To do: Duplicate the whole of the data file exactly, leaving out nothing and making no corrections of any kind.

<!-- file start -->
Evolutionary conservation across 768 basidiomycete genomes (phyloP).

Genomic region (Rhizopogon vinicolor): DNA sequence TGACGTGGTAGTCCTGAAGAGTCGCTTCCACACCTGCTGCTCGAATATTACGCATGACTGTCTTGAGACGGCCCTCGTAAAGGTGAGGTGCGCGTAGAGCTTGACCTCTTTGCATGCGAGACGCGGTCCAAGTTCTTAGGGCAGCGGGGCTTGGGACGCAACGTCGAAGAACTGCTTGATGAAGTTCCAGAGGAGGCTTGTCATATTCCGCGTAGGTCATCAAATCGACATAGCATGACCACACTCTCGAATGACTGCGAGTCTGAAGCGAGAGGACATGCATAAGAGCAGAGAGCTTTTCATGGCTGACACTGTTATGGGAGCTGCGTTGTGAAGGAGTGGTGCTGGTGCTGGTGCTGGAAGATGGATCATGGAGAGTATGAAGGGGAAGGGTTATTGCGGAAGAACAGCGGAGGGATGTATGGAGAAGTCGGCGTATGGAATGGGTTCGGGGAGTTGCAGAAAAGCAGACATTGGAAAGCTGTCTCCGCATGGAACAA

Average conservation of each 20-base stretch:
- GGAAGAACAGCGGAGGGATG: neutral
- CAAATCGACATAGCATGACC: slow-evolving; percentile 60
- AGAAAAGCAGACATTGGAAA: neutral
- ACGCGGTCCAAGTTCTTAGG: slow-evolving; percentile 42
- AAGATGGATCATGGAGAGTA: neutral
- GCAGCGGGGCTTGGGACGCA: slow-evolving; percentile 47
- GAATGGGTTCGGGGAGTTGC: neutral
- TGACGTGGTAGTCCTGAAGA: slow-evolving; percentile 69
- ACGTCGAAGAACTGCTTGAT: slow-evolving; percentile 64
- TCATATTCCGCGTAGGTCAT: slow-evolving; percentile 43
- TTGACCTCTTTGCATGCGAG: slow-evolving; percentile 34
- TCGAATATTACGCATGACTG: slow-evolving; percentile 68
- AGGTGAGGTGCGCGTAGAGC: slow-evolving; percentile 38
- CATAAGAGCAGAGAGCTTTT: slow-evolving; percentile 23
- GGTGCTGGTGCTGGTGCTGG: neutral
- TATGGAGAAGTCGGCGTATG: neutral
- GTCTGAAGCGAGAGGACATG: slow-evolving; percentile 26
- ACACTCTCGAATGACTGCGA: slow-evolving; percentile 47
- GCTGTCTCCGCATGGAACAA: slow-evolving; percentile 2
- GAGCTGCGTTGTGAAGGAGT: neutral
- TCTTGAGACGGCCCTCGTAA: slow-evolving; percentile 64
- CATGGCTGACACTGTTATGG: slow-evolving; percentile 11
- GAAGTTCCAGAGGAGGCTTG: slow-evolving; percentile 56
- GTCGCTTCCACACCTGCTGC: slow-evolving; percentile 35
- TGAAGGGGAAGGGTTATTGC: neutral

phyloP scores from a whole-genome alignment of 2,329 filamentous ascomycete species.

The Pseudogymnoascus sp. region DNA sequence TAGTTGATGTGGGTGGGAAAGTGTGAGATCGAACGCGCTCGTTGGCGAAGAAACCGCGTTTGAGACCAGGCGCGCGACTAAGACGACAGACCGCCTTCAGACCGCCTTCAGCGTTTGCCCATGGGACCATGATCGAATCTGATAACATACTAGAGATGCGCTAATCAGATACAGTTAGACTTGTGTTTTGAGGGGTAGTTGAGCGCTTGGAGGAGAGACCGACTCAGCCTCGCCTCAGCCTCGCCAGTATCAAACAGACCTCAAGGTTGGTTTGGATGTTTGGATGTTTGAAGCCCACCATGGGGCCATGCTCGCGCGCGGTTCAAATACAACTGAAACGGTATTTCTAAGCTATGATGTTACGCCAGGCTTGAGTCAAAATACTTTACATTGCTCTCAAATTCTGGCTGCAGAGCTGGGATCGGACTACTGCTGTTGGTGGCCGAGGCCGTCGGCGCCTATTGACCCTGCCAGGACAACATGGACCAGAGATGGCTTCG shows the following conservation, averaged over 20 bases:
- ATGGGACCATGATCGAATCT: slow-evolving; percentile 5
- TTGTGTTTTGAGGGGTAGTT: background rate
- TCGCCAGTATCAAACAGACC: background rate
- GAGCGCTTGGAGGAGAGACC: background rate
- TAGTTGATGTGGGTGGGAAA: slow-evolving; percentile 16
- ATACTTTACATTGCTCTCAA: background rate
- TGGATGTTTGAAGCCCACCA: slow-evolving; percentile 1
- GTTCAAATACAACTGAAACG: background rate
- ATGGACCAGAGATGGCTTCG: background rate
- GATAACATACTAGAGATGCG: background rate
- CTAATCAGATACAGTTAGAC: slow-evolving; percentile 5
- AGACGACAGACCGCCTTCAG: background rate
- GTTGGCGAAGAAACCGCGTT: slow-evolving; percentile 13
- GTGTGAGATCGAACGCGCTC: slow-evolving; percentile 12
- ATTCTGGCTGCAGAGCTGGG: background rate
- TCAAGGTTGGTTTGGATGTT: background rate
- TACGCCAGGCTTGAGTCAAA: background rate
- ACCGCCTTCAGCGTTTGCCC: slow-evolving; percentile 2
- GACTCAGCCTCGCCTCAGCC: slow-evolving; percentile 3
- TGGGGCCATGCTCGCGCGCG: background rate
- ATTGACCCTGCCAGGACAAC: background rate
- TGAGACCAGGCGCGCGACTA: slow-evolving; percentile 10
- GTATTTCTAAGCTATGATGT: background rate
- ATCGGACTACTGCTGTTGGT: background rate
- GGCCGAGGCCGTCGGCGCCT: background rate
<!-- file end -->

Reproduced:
Evolutionary conservation across 768 basidiomycete genomes (phyloP).

Genomic region (Rhizopogon vinicolor): DNA sequence TGACGTGGTAGTCCTGAAGAGTCGCTTCCACACCTGCTGCTCGAATATTACGCATGACTGTCTTGAGACGGCCCTCGTAAAGGTGAGGTGCGCGTAGAGCTTGACCTCTTTGCATGCGAGACGCGGTCCAAGTTCTTAGGGCAGCGGGGCTTGGGACGCAACGTCGAAGAACTGCTTGATGAAGTTCCAGAGGAGGCTTGTCATATTCCGCGTAGGTCATCAAATCGACATAGCATGACCACACTCTCGAATGACTGCGAGTCTGAAGCGAGAGGACATGCATAAGAGCAGAGAGCTTTTCATGGCTGACACTGTTATGGGAGCTGCGTTGTGAAGGAGTGGTGCTGGTGCTGGTGCTGGAAGATGGATCATGGAGAGTATGAAGGGGAAGGGTTATTGCGGAAGAACAGCGGAGGGATGTATGGAGAAGTCGGCGTATGGAATGGGTTCGGGGAGTTGCAGAAAAGCAGACATTGGAAAGCTGTCTCCGCATGGAACAA

Average conservation of each 20-base stretch:
- GGAAGAACAGCGGAGGGATG: neutral
- CAAATCGACATAGCATGACC: slow-evolving; percentile 60
- AGAAAAGCAGACATTGGAAA: neutral
- ACGCGGTCCAAGTTCTTAGG: slow-evolving; percentile 42
- AAGATGGATCATGGAGAGTA: neutral
- GCAGCGGGGCTTGGGACGCA: slow-evolving; percentile 47
- GAATGGGTTCGGGGAGTTGC: neutral
- TGACGTGGTAGTCCTGAAGA: slow-evolving; percentile 69
- ACGTCGAAGAACTGCTTGAT: slow-evolving; percentile 64
- TCATATTCCGCGTAGGTCAT: slow-evolving; percentile 43
- TTGACCTCTTTGCATGCGAG: slow-evolving; percentile 34
- TCGAATATTACGCATGACTG: slow-evolving; percentile 68
- AGGTGAGGTGCGCGTAGAGC: slow-evolving; percentile 38
- CATAAGAGCAGAGAGCTTTT: slow-evolving; percentile 23
- GGTGCTGGTGCTGGTGCTGG: neutral
- TATGGAGAAGTCGGCGTATG: neutral
- GTCTGAAGCGAGAGGACATG: slow-evolving; percentile 26
- ACACTCTCGAATGACTGCGA: slow-evolving; percentile 47
- GCTGTCTCCGCATGGAACAA: slow-evolving; percentile 2
- GAGCTGCGTTGTGAAGGAGT: neutral
- TCTTGAGACGGCCCTCGTAA: slow-evolving; percentile 64
- CATGGCTGACACTGTTATGG: slow-evolving; percentile 11
- GAAGTTCCAGAGGAGGCTTG: slow-evolving; percentile 56
- GTCGCTTCCACACCTGCTGC: slow-evolving; percentile 35
- TGAAGGGGAAGGGTTATTGC: neutral

phyloP scores from a whole-genome alignment of 2,329 filamentous ascomycete species.

The Pseudogymnoascus sp. region DNA sequence TAGTTGATGTGGGTGGGAAAGTGTGAGATCGAACGCGCTCGTTGGCGAAGAAACCGCGTTTGAGACCAGGCGCGCGACTAAGACGACAGACCGCCTTCAGACCGCCTTCAGCGTTTGCCCATGGGACCATGATCGAATCTGATAACATACTAGAGATGCGCTAATCAGATACAGTTAGACTTGTGTTTTGAGGGGTAGTTGAGCGCTTGGAGGAGAGACCGACTCAGCCTCGCCTCAGCCTCGCCAGTATCAAACAGACCTCAAGGTTGGTTTGGATGTTTGGATGTTTGAAGCCCACCATGGGGCCATGCTCGCGCGCGGTTCAAATACAACTGAAACGGTATTTCTAAGCTATGATGTTACGCCAGGCTTGAGTCAAAATACTTTACATTGCTCTCAAATTCTGGCTGCAGAGCTGGGATCGGACTACTGCTGTTGGTGGCCGAGGCCGTCGGCGCCTATTGACCCTGCCAGGACAACATGGACCAGAGATGGCTTCG shows the following conservation, averaged over 20 bases:
- ATGGGACCATGATCGAATCT: slow-evolving; percentile 5
- TTGTGTTTTGAGGGGTAGTT: background rate
- TCGCCAGTATCAAACAGACC: background rate
- GAGCGCTTGGAGGAGAGACC: background rate
- TAGTTGATGTGGGTGGGAAA: slow-evolving; percentile 16
- ATACTTTACATTGCTCTCAA: background rate
- TGGATGTTTGAAGCCCACCA: slow-evolving; percentile 1
- GTTCAAATACAACTGAAACG: background rate
- ATGGACCAGAGATGGCTTCG: background rate
- GATAACATACTAGAGATGCG: background rate
- CTAATCAGATACAGTTAGAC: slow-evolving; percentile 5
- AGACGACAGACCGCCTTCAG: background rate
- GTTGGCGAAGAAACCGCGTT: slow-evolving; percentile 13
- GTGTGAGATCGAACGCGCTC: slow-evolving; percentile 12
- ATTCTGGCTGCAGAGCTGGG: background rate
- TCAAGGTTGGTTTGGATGTT: background rate
- TACGCCAGGCTTGAGTCAAA: background rate
- ACCGCCTTCAGCGTTTGCCC: slow-evolving; percentile 2
- GACTCAGCCTCGCCTCAGCC: slow-evolving; percentile 3
- TGGGGCCATGCTCGCGCGCG: background rate
- ATTGACCCTGCCAGGACAAC: background rate
- TGAGACCAGGCGCGCGACTA: slow-evolving; percentile 10
- GTATTTCTAAGCTATGATGT: background rate
- ATCGGACTACTGCTGTTGGT: background rate
- GGCCGAGGCCGTCGGCGCCT: background rate